Sripati Chandrasekhar

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Sripati Chandrasekhar (22 November 1918, Rajahmundry - 14 June 2001 San Diego, Calif.) was a well-known Indian demographer, economist, sociologist, and scholar who as published extensively on demographics, especially related to India.[1]

Chandrasekhar attended Vorhees High School in Vellore, India, and Madras Presidency College, from where he graduated with a B.A. and M.A. in economics. In 1944 he earned a Ph.D. in Sociology from New York University.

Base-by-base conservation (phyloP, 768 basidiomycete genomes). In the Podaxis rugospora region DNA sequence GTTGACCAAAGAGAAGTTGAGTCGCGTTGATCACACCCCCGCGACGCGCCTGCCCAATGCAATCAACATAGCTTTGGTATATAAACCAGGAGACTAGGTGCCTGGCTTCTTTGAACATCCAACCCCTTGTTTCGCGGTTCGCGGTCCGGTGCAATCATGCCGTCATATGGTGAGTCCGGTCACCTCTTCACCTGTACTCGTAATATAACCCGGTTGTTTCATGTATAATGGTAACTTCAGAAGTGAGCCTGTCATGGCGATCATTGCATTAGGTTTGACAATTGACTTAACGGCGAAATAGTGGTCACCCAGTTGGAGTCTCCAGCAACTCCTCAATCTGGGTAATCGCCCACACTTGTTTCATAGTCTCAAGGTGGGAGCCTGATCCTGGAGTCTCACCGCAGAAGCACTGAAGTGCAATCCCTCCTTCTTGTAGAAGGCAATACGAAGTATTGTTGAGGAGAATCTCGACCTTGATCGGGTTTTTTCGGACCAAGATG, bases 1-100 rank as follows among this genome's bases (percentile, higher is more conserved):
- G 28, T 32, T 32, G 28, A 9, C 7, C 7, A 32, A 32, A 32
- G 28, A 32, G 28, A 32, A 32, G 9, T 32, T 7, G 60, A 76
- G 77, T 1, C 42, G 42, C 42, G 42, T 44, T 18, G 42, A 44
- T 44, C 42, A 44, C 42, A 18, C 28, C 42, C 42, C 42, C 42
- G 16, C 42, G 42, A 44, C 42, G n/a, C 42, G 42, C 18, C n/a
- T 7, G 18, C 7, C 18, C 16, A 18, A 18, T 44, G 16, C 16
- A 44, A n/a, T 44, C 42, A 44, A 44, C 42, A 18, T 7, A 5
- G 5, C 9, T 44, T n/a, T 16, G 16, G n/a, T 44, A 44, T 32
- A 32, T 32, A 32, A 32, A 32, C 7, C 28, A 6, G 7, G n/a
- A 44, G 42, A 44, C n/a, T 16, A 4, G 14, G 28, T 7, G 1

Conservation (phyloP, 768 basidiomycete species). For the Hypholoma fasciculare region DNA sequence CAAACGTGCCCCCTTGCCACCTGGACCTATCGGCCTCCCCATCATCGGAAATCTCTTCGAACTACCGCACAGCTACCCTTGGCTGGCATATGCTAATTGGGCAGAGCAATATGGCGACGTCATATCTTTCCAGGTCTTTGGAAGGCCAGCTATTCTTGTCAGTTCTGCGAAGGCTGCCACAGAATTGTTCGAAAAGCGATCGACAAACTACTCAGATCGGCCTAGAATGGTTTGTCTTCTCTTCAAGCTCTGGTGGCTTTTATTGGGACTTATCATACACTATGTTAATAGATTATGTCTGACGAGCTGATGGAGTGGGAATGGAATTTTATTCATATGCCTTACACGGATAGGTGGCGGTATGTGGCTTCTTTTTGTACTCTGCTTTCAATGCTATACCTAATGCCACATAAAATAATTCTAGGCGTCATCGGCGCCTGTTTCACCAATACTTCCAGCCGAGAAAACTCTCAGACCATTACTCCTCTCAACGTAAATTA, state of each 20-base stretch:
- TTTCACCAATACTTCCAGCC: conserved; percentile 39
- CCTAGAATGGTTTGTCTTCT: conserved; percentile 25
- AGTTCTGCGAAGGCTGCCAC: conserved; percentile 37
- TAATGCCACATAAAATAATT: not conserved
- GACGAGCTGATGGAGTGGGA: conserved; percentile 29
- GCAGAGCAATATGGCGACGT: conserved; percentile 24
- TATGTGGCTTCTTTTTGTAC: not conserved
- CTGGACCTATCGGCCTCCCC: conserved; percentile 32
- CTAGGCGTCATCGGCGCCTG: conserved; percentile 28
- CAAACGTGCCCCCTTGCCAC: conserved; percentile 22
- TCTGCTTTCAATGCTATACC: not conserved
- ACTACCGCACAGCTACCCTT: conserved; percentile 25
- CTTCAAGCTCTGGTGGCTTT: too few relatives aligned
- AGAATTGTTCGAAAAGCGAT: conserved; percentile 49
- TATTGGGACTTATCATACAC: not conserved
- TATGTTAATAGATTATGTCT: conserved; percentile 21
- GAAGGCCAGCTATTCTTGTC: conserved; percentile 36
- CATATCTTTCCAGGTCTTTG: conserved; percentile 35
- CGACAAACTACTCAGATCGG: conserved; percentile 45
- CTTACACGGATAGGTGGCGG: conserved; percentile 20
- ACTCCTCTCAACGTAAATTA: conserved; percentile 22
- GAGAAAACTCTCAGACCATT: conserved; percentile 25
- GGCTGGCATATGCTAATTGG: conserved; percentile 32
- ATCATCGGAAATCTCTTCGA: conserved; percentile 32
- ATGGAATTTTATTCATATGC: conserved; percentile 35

In April 1964, Chandrasekhar was elected to the upper house of the Indian parliament. He was appointed Minister of Health and Family Planning by Prime Minister Indira Gandhi in 1967.

Chandresekhar was deeply concerned by the growing Indian population and advocated a variety of population control measures such as sterilization, abortion, and abstinence. He faced criticism from traditional sectors of society, for example when he advocated that Indians begin eating beef, in contravention of Hindu tradition.[2][3]


  1. ^ "The Papers of Dr. Sripati Chandrasekhar".
  2. ^ "Foe of Overpopulation: Sripati Chandrasekhar". New York Times. 31 March 1967. p. 15.
  3. ^ Douglas Martin (23 June 2001). "Sripati Chandrasekhar, Indian Demographer, Dies at 83". New York Times.